Tuesday, March 22, 2005

Thom Mayne + Bobby Short

Yesterday Los Angeles-based architect Thom Mayne won the 2005 Pritzker Architecture Prize, the "Nobel" of the architecture world, for his "'talent, vision, and commitment to furthering the art of architecture,' and for an outstanding body of work and future promise." He's the first American winner in more than a decade, and has been described by critics as a "maverick," which I take to mean that he truly has done his own thing. His buildings (the Caltrans Headquarters in Los Angeles being the most notable of the recent ones), especially the major ones of them certainly singular works of this ancient collaborative art, bear this out. Some critics have snarked at his work, though in photo and jpeg form, at least, their originality and boldness, as well as their emphasis on particular details, such as a metal screens and monumental signage, charm me. Mayne runs a very hot architectural shop called Morphosis, which means "being in the process of change," and has many more high-level commissions on the way, including a new building for the Cooper Union on Cooper Square and a planned Olympic Village for Queens). But one of the most significant aspects of his career, I think, is his co-founding of the Southern California Institute of Architecture (SCI-Arc), an architectural school that he hoped would "radical[ly]" rejuvenate architectural education by bringing a new complexity of vision and incorporating then-current theoretical discussions--in addition to the necessary studies in drafting, history and aesthetics--into the classroom. SCI-Arc still exists, and though Mayne no longer teaches there, this kind of visionary educational work is but one of his important legacies.


Yesterday, I heard that pianist Bobby Short died at age 80 from leukemia. I'd always wanted to see him perform at the Café Carlyle, but never got around to it, mainly out of laziness and a fear of disappointment (though that has hardly kept me from realizing any number of other longstanding wishes over the years). Or maybe it was some other fear--of enjoying his performance too much? Some things about him--his prissiness, his ties to the New York aristocracy, and especially Gloria Vanderbilt, his seeming Tom-ishness and equanimity about racial issues, what I thought to be his narrow repertoire--annoyed me. And yet I was also fascinated by him, from childhood on. I wondered what his life was really like--what lurked behind that always gay façade? Later I learned that he often paid homage to the tradition of African-American musical composition, and was less of a jester than the media made him out to be. I learned that he didn't grow up in luxury, but was the 9th of 10 children from Danville, Illinois, and had started working while still a child, gaining fame for his pianistic prowess by his early teens. I learned that while he'd played for the likes of Richard Nixon and Ronald Reagan, he'd also jammed with Louis Armstrong and Mabel Mercer. I also grew to like his interpretations of certain songs, including Cole Porter's "You're the Top," even though I couldn't bear to hear him singing it when I was 21. All that finickiness, his phrasings, his timbre...now I actually enjoy it. I don't own even one Bobby Short CD, but I probably would buy one, maybe even the supposedly incredible one pairing him and Mercer, just to be able to listen to him from time to time. Better late than never.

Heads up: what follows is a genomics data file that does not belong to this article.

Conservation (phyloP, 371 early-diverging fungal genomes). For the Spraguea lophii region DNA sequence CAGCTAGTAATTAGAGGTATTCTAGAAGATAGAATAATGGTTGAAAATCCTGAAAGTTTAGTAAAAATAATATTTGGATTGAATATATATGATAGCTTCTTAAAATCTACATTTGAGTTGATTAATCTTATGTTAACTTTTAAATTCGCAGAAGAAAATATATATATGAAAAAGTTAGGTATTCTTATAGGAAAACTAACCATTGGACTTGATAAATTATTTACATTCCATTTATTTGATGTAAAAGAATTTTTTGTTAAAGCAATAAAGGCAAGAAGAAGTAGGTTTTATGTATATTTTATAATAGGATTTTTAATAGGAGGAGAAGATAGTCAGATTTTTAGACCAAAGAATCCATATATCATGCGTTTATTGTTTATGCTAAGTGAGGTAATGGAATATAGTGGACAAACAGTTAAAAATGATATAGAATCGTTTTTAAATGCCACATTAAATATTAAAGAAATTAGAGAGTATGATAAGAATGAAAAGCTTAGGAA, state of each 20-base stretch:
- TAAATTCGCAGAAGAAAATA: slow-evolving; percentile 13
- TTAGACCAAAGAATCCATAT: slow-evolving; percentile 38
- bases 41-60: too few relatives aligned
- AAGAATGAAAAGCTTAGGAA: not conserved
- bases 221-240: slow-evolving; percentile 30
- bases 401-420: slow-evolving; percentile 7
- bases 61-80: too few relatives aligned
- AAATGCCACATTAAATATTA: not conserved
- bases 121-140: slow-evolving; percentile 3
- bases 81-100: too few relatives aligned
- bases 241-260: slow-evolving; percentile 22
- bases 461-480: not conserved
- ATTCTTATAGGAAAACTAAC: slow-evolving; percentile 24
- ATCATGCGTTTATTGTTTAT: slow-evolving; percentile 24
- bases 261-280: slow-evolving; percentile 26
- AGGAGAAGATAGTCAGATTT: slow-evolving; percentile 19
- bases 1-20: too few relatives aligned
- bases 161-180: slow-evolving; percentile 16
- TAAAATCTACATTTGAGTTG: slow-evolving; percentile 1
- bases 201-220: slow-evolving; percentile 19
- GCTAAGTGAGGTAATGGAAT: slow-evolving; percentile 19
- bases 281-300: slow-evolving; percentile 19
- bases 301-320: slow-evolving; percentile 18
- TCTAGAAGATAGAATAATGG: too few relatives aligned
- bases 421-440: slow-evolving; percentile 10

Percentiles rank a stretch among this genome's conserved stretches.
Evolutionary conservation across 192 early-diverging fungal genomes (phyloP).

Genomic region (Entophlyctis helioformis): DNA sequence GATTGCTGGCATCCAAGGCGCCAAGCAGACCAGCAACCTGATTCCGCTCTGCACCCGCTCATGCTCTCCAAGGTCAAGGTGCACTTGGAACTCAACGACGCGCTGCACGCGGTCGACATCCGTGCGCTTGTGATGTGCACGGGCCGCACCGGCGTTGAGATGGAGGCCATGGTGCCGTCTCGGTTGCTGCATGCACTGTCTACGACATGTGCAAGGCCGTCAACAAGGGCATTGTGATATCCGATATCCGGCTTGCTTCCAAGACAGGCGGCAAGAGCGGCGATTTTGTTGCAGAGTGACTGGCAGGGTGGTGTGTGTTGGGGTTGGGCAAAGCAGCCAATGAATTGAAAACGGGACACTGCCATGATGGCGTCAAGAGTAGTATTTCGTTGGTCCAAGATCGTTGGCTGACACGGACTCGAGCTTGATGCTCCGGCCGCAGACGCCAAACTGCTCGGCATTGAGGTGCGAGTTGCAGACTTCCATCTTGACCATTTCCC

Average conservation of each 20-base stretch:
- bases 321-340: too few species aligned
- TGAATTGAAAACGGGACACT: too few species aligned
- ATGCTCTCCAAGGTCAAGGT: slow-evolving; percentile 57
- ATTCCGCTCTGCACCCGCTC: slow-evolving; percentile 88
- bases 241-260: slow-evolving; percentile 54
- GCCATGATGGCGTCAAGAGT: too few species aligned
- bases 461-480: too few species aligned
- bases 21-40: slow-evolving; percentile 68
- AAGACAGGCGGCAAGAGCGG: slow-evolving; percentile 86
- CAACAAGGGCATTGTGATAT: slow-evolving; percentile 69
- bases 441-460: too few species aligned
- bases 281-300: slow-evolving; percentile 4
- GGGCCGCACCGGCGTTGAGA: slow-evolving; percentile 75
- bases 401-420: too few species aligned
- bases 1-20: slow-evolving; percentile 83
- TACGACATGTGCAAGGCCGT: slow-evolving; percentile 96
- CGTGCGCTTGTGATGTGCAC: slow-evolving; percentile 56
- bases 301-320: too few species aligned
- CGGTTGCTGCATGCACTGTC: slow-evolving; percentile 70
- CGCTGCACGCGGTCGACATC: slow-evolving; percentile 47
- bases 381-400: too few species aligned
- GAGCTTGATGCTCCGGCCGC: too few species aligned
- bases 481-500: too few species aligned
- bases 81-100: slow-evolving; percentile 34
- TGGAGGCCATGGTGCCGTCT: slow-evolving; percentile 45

1. I too always had a strange fascination with Bobby Short. Who was he? Why was he famous with that frog-like voice? His obituaries have opened my eyes to a background I didn't know anything about, and thus to quote someone else, he did the very best with what he was given. There is no shame in being a cabaret singer known primarily to local audiences.

  2. Bernie, very true. But you know, in fact he was internationally famous. The more I read about him, the more I realize how totally the media shaped--and warped--his image, though at this point in life this is hardly surprising.

  3. Bobby Short represented the cabaret scene and an entire world (and performance style) pretty much lost now. Who goes out for a 'sophisticated evening' anymore?

    Short did do a good job presenting and preserving the work of the "Great American Songbook" singers -- and extending that tradition to more African-American songwriters than are usually included in that 'songbook'. To the list of recordings in the NYTimes piece I'd add his Andy Razaf collection, "Guess Who's in Town": Born Andreamentania Paul Razafkeriefo, Razaf wrote 'Honeysuckle Rose' and (What did I do to be so) "Black and Blue" among others, and was member of the royal family of Madagascar...

    Also mentioned was his work with Mabel Mercer, the regal African-American (Father)/ British (Mother), the Grande Dame of Cabaret. I remember seeing clips of the two of them together as a child (late 1960's/early 70's) and wondering what planet these black people were from! LOL But they were riviting with 'presence' and 'style', speaking somehow of a world of cocktails and dressing for dinner, like they'd stepped out of a film from the golden age of Hollywood.